Faaez Samadi
Jun 8, 2017

Watsons Malaysia apologises for ‘blackface’ ad (Updated)

The pharmacy says the video is based on an old legend and celebrates inner beauty.

(Source: YouTube)
(Source: YouTube)

Update: On Thursday evening Watsons issued an actual apology, from Caryn Loh, general manager and country head of Watsons Malaysia:

We deeply and sincerely apologize for our recent “Legenda Cun Raya” video which was released on social media in Malaysia. The 15 minute video was inspired by the Malay legend Dayang Senandong made popular in the 1965 movie “Dayang Senandong’. It was our intention to convey concepts of inner and outer beauty, unfortunately the video instead offended many.

Regretfully, we acknowledge that the “Legenda Cun Raya” video is not in-line with the values that we hold dearly in Malaysia. Watsons Malaysia takes responsibility for the video and its content and is truly sorry that some elements have offended the general public.

Watsons Malaysia following the feedback from the general public, immediately removed the video and we appreciate your honest feedback especially leading into an important celebration like Hari Raya.

Moving forward we will continue to listen to the general public and our loyal customers. On behalf of Watsons Malaysia we humbly seek your forgiveness and deeply regret any harm that we have caused.

Watsons Malaysia has defended its Hari Raya video campaign in which a woman appears with a black face, which she then washes off to reveal her fair skin.

The tagline that appears at the end of the 15-minute video, which features many local celebrities, reads: “Only at Watson’s you’ll be beautiful”.

The campaign caused outrage on social media, with many Malaysians labelling the video racist, sexist and distasteful.

Watsons Malaysia has since pulled the advert and released a statement sort of apologising, but also defending its decision to run the campaign.

“We are sorry that some of our fans feel offended by the video which was not our intention,” the statement reads—a textbook 'non-apology apology'.

However, Watsons also said the campaign portrays the legend of Dayang Senandong, a Malay folk tale about a lady who was “born cursed with black skin but blessed with a beautiful voice”, who wins the heart of the king.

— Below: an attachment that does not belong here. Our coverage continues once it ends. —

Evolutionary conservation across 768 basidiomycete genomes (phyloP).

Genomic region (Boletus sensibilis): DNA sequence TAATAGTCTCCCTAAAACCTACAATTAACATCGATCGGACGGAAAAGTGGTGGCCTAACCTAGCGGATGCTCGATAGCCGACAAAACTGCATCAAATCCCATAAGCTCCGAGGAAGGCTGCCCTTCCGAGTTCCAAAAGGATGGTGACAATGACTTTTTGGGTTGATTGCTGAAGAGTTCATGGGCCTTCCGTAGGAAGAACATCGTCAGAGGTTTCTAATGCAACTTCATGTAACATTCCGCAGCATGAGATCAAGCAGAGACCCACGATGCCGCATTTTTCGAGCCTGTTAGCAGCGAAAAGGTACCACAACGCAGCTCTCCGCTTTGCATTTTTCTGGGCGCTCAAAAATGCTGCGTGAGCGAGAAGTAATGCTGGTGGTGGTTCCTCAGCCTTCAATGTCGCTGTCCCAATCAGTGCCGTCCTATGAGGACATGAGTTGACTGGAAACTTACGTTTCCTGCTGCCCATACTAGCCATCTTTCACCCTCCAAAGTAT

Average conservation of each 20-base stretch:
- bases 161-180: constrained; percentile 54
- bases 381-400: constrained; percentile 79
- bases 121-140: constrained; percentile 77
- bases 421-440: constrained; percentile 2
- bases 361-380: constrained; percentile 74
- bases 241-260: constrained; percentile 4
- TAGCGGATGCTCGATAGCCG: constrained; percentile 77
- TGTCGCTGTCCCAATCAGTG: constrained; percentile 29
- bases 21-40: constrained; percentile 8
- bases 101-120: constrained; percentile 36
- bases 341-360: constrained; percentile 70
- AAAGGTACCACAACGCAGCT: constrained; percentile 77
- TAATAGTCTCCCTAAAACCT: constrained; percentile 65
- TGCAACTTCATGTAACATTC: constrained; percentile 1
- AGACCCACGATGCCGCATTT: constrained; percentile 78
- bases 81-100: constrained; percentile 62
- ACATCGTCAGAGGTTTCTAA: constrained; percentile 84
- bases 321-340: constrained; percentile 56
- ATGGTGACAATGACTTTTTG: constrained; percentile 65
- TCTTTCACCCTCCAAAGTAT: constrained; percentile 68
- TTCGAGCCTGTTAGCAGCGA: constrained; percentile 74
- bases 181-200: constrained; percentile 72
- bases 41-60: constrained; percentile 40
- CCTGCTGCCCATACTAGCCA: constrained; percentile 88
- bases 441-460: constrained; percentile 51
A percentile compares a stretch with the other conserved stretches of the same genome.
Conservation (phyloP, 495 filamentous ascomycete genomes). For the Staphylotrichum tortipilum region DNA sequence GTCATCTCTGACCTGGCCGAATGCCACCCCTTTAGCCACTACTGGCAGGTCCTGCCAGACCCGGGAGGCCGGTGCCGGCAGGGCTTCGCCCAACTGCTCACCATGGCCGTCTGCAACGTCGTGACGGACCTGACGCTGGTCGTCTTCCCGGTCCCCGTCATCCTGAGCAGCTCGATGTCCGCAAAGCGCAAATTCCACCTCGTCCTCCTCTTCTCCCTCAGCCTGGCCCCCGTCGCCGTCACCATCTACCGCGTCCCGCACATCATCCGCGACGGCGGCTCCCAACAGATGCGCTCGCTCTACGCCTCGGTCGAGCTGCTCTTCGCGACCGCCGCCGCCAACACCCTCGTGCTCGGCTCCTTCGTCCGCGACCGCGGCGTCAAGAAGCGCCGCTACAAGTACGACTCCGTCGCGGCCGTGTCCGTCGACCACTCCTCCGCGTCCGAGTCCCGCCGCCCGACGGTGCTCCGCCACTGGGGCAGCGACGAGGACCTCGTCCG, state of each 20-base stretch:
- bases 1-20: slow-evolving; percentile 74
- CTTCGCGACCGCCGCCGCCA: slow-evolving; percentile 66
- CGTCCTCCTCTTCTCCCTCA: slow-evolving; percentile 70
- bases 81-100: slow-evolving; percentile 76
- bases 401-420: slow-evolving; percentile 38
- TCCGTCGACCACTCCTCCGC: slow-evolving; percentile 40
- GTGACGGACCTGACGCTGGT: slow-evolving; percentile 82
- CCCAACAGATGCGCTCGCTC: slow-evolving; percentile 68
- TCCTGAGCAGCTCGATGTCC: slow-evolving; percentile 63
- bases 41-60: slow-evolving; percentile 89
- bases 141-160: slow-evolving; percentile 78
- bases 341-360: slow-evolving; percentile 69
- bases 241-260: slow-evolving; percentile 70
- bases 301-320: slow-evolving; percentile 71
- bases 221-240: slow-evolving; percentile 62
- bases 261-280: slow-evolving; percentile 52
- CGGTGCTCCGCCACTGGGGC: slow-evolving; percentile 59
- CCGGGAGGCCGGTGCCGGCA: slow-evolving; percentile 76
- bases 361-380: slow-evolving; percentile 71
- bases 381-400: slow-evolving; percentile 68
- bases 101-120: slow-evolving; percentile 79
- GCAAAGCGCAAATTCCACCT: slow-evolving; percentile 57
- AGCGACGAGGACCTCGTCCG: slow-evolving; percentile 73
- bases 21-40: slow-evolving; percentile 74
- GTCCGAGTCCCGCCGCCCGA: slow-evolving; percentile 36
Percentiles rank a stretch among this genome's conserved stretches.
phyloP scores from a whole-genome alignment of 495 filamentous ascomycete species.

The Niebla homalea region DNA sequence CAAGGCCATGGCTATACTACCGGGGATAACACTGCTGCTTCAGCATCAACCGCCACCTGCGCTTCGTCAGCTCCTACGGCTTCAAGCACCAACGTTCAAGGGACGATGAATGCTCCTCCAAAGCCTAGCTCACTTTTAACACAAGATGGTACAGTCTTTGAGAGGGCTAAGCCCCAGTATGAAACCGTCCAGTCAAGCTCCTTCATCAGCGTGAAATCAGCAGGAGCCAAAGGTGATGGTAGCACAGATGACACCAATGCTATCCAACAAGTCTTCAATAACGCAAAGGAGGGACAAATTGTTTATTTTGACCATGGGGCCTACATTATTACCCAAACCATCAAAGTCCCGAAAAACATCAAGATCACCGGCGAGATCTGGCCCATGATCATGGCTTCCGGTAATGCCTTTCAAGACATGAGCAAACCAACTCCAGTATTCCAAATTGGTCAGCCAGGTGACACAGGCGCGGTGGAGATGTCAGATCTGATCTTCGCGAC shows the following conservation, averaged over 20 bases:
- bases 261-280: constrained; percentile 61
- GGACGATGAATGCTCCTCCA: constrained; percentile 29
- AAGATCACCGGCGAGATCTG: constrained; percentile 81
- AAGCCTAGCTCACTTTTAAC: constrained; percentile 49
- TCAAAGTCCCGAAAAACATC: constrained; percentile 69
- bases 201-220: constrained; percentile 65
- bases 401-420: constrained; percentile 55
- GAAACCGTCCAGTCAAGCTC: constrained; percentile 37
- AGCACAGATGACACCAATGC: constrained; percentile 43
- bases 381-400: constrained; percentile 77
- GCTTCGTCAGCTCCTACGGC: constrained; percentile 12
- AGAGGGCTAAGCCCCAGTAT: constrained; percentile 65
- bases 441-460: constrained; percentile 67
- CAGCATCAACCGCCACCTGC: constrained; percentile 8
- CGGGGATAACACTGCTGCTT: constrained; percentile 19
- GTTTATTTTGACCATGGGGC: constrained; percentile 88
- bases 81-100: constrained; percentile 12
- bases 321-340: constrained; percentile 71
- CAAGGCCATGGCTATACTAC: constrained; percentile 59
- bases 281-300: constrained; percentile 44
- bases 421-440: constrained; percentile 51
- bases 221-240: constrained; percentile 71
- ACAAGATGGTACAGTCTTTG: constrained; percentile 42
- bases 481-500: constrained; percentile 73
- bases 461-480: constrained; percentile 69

“We stand firm on the belief that unity and fairness plays an important role, and we respect people from all nationalities,” the statement continues. “The video was shot to highlight the legend and its moral values of inner beauty and that true love exists.”

The full video can be viewed below.

Related Articles

Just Published

1 day ago

Purpose, laughs, and boppable tunes: Spikes jury ...

SPIKES ASIA X CAMPAIGN: Presidents and members of several Spikes Asia juries share the top trends they spotted in the jury Zoom rooms, with video examples.

1 day ago

Crash Course: How to tell engaging short-form stories

To round off a week of creativity-themed content during Spikes Asia X Campaign festival, this Crash Course provides useful tips on how to build story arcs and create thumb-stopping campaigns for short-form.

1 day ago

Lessons from Tesla, Apple and yoga (yes, yoga) in ...

SPIKES ASIA X CAMPAIGN: Creatives need to drive relevance for sustainable options, instead of virtue-signalling about sustainability, argues Gulshan Singh of FCB Interface.

1 day ago

Spikes Asia Awards 2021: Campaign's contenders 3

As the juries make their final selections ahead of the March 1 winners announcement, Campaign Asia-Pacific's editorial team has once again scoured through the 2021 shortlist to pick out the work we expect to win.